Stanley Long set out to take some stereoviews of puppets for children to enjoy. Unfortunately he went to Betty Brimmer's Puppet Theatre, which is a thoroughly grotesque and ghastly place, full of misshapen ghouls, racist caricatures, and little girls who are soon to be bear food.
Raumbild is most closely associated with Nazi propaganda produced between 1936 and 1945. But after the war, Otto Schönstein's images were much more benign - and I needed a break from heady stuff. So enjoy the lovely animal stereoviews of Tiere aus aller Welt!
Looking for a ridiculous series of stereoscopic photographs on one subject that were probably all taken in the course of an hour and possibly all given captions in the span of two minutes? Then look no further, my friends.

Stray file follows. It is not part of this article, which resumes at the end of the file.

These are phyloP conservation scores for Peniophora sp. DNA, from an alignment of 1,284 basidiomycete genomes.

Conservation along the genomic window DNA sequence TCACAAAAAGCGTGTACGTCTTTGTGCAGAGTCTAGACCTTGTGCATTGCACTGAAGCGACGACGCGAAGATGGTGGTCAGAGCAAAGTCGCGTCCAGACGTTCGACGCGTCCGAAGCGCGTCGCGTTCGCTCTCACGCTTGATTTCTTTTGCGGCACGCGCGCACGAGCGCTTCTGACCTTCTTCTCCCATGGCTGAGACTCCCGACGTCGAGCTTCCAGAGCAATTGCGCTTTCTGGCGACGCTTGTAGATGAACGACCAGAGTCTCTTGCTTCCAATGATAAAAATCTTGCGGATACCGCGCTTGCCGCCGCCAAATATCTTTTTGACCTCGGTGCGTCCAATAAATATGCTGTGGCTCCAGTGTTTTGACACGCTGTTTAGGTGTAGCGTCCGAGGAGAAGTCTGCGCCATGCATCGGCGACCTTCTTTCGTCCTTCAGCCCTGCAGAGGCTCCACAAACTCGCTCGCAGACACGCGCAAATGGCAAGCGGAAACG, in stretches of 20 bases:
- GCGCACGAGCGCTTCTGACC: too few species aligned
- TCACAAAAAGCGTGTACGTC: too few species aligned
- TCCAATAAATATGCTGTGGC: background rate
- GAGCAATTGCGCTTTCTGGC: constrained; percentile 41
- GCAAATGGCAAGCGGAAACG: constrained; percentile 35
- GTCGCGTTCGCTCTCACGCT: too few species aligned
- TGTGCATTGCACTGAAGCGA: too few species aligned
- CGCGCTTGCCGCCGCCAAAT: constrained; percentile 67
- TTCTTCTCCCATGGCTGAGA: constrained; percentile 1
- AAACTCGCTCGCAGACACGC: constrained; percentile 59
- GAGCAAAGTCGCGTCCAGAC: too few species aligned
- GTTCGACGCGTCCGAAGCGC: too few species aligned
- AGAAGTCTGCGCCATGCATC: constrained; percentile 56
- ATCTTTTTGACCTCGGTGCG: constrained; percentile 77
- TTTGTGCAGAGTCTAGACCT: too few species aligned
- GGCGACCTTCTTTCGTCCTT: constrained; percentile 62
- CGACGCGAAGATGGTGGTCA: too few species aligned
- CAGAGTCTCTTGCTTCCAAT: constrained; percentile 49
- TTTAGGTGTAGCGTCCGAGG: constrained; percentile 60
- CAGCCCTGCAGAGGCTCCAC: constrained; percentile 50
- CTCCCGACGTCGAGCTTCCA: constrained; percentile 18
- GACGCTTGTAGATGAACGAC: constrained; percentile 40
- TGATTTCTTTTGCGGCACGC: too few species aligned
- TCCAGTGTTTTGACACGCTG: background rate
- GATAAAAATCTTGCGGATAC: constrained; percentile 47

Unlike our previous "Christmas present" from Tru Vue, this 1933 filmstrip is not a creepy, low-budget romp through a garage and then a weird scene in a little girl's darkened living room. Rather, it is a fairly interesting peek into messaging for kids during the Great Depression, with MUCH higher production value.
Apparently, in the 1930s, "Santa Claus' Workshop" was the place "Where Dreams Come True for Girls". Because every girl's dream is to receive a doll hastily slapped together in the dingy corner of a garage by a deranged bearded hobo, whose lack of contact with any actual children (or elves) might be a result of his being listed on certain registries, and whose lack of elves might just have a sinister explanation...